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Here are Putnam’s guidelines (the short version):
Putnam Children’s accepts unsolicited manuscripts, but we can’t respond to the huge volume we receive. Please send just manuscripts (no SASE) to: Putnam Children’s Editorial, 345 Hudson Street, NY, NY 10014 and we will respond within four months if we are interested.

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Thank you Susan Kochan!

 

 

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RhyPiBoMo Daily Lesson: Monday, April 7th
By Angie Karcher © 2014
Lesson 9

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Reasons to Rhyme…

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Definition of Rhyme:
– identity in sound of some part, especially the end, of words or lines of verse. http://dictionary.reference.com/browse/rhyme

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– correspondence in the sounds of two or more lines (especially final sounds), to be similar in sound, especially with respect to the last syllable
http://rhymezone.com/r/rhyme.cgi?Word=rhyme&typeofrhyme=def&org1=syl&org2=l&org3=y

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– a repetition of similar sounds in two or more words, most often at the end of lines in poems and songs. http://en.wikipedia.org/wiki/Rhyme

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Rhyme is a technique of writing that works best when it is not obvious! As a writer, I want someone to read my poem and think about my word choices for their meanings and not my rhyme scheme. (write this down)

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First I think we have to distinguish the difference between good rhyme and bad rhyme. Good rhyme occurs when the two or more words that rhyme complement each other in respect to meaning, sound and/or thought. In other words, the rhyming words add to the joy of reading that particular text.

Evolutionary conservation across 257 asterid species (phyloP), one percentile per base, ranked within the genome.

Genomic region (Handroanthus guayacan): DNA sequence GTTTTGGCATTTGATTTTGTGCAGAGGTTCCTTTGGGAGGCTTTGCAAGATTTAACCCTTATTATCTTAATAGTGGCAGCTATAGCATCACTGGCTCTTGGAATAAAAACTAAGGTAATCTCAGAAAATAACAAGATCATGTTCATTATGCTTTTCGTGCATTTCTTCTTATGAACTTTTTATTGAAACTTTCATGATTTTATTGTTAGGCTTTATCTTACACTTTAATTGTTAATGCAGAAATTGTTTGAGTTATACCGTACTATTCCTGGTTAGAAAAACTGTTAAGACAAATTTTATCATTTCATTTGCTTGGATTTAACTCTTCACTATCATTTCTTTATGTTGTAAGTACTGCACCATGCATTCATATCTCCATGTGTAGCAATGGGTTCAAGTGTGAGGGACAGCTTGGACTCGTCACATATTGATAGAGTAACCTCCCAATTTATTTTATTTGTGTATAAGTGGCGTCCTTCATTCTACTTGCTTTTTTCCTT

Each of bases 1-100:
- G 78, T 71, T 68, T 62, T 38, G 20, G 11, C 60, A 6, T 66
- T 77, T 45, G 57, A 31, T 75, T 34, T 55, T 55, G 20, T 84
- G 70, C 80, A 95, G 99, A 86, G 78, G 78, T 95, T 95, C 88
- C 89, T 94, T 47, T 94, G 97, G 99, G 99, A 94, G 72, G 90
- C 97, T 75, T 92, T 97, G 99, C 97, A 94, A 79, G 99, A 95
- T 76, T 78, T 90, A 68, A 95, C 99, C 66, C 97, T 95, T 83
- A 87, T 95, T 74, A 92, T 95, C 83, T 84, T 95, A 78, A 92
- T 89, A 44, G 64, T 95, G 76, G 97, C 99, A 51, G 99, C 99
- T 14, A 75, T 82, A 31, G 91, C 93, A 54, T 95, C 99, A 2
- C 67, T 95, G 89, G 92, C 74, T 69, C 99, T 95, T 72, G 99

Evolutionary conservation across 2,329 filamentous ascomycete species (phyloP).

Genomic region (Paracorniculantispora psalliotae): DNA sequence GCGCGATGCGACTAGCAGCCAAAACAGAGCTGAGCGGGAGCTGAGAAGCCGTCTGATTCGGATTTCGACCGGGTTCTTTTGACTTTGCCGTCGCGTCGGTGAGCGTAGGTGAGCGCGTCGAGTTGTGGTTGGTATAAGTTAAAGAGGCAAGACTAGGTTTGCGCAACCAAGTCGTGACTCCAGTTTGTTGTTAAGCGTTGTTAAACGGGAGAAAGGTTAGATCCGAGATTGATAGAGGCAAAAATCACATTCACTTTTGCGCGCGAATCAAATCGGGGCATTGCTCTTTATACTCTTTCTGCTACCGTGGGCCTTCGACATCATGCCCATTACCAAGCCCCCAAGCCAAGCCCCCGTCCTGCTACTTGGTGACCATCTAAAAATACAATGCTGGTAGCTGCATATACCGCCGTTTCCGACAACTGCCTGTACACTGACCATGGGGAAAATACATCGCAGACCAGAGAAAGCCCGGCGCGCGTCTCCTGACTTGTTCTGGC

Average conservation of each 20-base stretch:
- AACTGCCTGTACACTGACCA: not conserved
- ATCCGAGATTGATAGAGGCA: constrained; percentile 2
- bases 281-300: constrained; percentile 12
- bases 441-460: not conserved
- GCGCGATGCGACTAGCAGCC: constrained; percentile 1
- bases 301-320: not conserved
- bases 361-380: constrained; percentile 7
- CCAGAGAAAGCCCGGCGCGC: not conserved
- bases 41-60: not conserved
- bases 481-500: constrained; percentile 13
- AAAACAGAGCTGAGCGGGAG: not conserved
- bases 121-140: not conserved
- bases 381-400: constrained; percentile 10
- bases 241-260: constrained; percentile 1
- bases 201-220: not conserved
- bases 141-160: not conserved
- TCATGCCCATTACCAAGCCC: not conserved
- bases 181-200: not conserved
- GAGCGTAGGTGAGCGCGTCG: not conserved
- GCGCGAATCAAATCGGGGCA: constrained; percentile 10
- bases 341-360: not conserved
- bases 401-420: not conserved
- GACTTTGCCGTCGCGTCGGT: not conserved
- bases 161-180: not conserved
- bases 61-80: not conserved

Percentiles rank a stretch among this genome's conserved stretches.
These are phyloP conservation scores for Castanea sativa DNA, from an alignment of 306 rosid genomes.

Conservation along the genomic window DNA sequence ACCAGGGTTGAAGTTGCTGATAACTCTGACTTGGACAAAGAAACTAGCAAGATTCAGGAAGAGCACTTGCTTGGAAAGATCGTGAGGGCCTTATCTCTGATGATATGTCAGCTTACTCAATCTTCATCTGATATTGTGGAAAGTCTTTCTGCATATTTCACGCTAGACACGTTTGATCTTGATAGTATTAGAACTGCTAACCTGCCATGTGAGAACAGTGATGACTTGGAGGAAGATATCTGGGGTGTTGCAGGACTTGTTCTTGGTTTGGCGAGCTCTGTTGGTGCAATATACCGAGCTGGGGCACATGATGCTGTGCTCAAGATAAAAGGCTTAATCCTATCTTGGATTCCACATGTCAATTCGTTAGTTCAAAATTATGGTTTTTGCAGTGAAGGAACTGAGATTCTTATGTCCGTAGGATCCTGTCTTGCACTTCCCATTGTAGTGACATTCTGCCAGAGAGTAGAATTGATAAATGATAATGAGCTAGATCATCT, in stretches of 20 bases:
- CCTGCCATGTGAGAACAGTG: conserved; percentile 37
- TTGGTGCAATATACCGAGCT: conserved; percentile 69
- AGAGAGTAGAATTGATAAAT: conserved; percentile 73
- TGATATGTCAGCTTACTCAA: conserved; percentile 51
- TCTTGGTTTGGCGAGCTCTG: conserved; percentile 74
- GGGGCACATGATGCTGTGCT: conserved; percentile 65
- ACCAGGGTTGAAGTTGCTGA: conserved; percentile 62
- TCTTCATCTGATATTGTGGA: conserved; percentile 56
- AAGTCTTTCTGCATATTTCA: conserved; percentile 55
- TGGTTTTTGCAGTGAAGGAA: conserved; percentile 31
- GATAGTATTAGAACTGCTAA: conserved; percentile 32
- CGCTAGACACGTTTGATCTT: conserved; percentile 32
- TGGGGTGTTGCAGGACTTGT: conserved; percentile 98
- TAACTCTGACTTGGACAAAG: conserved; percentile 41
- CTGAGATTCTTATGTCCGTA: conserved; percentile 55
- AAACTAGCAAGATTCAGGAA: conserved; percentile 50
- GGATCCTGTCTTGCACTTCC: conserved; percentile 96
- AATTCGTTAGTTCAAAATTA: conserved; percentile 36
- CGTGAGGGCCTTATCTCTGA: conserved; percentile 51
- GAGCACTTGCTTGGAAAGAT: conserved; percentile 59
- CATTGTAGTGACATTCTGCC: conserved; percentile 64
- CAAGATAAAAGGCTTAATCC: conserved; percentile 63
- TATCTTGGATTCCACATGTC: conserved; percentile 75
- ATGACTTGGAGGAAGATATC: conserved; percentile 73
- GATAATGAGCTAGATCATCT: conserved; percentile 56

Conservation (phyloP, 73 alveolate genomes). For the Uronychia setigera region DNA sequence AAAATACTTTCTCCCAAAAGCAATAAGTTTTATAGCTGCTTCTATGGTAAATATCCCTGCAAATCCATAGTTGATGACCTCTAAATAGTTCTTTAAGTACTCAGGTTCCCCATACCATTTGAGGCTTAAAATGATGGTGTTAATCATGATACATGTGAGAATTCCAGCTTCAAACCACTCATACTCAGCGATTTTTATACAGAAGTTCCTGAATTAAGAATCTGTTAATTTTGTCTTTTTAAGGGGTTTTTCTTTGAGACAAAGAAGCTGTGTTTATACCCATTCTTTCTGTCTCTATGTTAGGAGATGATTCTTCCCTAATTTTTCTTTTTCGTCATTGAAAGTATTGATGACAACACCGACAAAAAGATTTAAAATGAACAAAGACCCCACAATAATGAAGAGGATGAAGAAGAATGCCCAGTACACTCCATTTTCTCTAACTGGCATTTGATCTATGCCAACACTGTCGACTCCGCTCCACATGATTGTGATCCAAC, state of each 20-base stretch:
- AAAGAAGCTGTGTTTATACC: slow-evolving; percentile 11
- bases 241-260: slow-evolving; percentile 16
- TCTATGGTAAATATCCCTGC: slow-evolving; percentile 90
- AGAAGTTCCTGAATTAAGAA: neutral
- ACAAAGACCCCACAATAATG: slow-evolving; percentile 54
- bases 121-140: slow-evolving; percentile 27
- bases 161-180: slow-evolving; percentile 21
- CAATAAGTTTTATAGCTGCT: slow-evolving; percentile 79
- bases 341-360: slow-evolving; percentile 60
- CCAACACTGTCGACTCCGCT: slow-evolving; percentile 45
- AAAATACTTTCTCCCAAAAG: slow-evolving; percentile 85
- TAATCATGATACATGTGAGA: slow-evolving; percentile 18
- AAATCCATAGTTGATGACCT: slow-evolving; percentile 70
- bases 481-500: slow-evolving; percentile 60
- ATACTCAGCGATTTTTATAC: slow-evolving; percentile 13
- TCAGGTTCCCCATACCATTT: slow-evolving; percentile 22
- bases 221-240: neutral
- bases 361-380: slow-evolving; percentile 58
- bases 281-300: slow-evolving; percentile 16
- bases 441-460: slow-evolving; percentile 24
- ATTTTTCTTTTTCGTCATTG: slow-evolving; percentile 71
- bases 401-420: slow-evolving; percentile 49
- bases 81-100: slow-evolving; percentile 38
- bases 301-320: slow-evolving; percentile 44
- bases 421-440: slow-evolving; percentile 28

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Bad rhyme occurs when the writer is using language as a scapegoat. The rhyming words are chosen almost exclusively because of the ending sounds involved…not taking into consideration the meanings of the words. Bad rhyme does NOT add to the joy of reading the text. It confuses the reader and often makes the text silly or nonsensical. Bad rhyme keeps the writer from saying what he/she truly wants to say.

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From here on out I will be making reference to rhyme…aka: Good rhyme.

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Why do we write in rhyme? (write this down or add to your list from last week)

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Let’s first think about why rhyme is a positive influence …

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  1) Rhyme is an echo that gives a feeling of closure. You call out, then you get an answer.

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2) Rhyme helps the reader remember the poem or the rhyming picture book text.

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3) Rhyme gives a logical order to our thoughts when reading.

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4) Rhyme is pleasant to read silently and extremely satisfying to hear or read orally.

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5) Rhyme is an awesome tool to help new readers understand language and to become confident readers.

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6) Rhyme enables the new reader to use context clues in the sentence to make an educated guess as to the ending word, or rhyme word.

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7) Rhyme brings joy to reading. It encourages the listener and reader to be playful, find fun in language and makes reading a positive experience.